In my book Cooperation: A Political, Economic, and Social Theory, I left open this question. I specifically wrote, on page 176:
there is no need to speculate over a future beyond coöperism. I do not believe in the end of history. I suspect that, once coöperism is established, there will be new questions to ask and problems to solve. Who knows where that will take us? It would be such a radically different experience to live in a more just world built on coöperism that we can leave what comes after to a later time. There is no final stage for a just society; it is always in construction. We first need to experience robust coöperism; there is no point speculating what will come after.
In a footnote placed there, I added that Lenin and Nyerere were better models for us, implying that it was because they embraced cooperation less grudgingly and therefore more inspiringly. I still think this is the right approach to take.
An internal (not immanent) critique of Marx
From start to finish, Marx disparaged worker cooperatives as having conservative tendencies.
In his critique of utopian socialism in the Communist Manifesto with Engels, Marx belittled the icariasand socialist colonies, writing of the utopian socialists that “they wish to attain their ends by peaceful means, and endeavor, by small experiments, necessarily doomed to failure, and by the force of example, to pave the way for the new social Gospel.” (Tucker edition, p. 498) He ridiculed those efforts as “castles in the air.” (Tucker edition, p. 499)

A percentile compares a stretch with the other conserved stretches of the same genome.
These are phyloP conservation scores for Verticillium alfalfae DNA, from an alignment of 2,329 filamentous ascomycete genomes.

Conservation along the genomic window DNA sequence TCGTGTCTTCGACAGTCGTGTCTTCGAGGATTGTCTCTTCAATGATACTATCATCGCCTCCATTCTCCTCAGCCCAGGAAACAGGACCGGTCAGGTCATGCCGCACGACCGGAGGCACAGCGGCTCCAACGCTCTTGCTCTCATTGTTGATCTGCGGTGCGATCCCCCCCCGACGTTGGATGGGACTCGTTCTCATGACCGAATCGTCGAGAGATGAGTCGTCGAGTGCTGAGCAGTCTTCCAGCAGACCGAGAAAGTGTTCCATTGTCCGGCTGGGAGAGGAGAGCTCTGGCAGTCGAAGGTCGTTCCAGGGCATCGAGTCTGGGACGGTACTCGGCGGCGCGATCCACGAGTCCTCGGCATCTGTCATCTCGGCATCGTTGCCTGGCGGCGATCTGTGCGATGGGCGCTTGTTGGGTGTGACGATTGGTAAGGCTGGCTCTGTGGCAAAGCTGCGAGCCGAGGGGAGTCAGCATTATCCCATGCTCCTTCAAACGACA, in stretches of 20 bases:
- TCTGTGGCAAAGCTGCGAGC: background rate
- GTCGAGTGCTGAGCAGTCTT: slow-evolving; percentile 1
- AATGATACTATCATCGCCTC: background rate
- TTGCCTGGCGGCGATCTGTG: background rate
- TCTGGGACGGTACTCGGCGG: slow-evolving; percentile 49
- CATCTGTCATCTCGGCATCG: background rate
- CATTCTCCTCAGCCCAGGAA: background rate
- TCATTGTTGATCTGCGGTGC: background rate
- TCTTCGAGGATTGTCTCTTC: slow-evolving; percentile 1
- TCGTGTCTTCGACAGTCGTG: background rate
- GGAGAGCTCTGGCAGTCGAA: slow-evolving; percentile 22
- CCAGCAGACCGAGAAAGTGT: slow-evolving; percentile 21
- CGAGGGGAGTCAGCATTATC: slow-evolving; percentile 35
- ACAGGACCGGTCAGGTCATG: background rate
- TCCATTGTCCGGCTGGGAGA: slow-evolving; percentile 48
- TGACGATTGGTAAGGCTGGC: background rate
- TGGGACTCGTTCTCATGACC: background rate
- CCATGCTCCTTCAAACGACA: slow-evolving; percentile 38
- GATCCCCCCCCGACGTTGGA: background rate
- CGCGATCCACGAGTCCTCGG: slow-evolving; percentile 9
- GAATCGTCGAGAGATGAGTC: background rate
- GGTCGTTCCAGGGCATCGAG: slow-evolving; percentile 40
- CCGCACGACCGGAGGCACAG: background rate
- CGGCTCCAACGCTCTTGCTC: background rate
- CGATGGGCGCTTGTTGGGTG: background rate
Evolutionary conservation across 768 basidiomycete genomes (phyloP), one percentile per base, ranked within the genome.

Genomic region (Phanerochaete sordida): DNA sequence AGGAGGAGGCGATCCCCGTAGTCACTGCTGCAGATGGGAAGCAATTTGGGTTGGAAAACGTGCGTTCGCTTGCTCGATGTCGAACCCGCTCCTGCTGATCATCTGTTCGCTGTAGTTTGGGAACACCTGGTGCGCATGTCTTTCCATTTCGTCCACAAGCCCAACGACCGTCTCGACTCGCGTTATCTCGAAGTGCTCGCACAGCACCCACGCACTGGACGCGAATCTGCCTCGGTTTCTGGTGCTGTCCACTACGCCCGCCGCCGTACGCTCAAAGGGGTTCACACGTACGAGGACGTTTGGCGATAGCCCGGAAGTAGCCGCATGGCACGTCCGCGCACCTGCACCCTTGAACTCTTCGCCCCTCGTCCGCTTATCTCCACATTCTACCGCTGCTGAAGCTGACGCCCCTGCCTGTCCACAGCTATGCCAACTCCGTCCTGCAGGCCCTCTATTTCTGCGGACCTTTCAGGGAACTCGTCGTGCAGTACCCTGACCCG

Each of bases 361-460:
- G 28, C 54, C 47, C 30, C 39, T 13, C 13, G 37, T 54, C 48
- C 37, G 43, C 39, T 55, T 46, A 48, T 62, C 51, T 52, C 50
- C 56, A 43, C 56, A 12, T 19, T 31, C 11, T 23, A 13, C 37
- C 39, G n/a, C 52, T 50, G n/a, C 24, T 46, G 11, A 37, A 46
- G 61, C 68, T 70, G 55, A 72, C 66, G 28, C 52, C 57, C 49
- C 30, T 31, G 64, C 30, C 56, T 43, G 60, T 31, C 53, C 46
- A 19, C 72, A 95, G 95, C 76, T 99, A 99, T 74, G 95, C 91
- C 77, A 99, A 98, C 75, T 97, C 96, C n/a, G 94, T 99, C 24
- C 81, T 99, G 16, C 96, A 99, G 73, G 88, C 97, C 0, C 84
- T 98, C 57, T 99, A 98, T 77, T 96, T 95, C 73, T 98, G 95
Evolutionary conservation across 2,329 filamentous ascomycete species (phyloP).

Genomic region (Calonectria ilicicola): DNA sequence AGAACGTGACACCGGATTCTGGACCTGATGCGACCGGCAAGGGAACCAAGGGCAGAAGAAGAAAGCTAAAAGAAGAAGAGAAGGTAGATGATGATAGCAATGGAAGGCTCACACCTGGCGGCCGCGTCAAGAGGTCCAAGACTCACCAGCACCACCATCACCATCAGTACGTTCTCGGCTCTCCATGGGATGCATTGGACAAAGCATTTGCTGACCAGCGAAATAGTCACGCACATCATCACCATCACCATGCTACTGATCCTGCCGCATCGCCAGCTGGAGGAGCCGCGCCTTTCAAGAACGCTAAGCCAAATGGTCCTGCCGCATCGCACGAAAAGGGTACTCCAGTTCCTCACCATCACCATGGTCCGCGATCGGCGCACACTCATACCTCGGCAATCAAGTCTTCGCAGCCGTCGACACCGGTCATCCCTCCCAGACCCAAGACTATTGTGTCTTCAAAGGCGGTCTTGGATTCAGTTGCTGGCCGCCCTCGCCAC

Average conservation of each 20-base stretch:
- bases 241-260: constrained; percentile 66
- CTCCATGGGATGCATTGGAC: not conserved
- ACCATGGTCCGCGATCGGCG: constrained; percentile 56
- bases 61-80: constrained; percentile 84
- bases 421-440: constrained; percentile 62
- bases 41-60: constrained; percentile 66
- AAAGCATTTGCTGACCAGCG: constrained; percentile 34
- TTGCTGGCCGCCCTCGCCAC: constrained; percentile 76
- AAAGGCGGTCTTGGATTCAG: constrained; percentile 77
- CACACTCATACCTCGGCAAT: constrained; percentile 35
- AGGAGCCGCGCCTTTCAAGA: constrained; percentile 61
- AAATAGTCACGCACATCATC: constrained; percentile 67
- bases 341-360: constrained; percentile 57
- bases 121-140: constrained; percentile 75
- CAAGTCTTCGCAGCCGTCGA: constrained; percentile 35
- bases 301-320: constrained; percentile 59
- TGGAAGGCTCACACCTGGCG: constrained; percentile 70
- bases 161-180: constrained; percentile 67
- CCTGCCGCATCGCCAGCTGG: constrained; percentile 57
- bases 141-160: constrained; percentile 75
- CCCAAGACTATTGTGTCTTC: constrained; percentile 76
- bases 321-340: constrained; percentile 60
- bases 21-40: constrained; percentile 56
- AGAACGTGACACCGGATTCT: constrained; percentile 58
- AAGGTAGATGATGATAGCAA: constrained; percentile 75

I’ve already discussed the unpublished manuscript that Engels included in Capital, Vol. III at Chapter 27, written in the mid-1860s, and that Balibar discusses here.
And in his last writings, The Critique of the Gotha Program (1875), Marx also disparages the Lassallean platform that included the establishment of co-operative societies. He refers to the “reactionary workers of the Atelier” and to the proposal as “taking, in general, a retrograde step from the standpoint of a class movement to that of a sectarian movement.” (ed. Tucker, p. 536)
At the same time, Marx treated cooperatives as a necessary stage of historical development. As Marx wrote in Volume I, in speaking of the “Historical Tendency of Capitalist Accumulation,” “other developments take place on an ever-increasing scale, such as the growth of the co-operative form of the labour process… [and] the transformation of the means of labour into forms in which they can only be used in common…” In other words, workshops and worker cooperatives are a stage of historical development.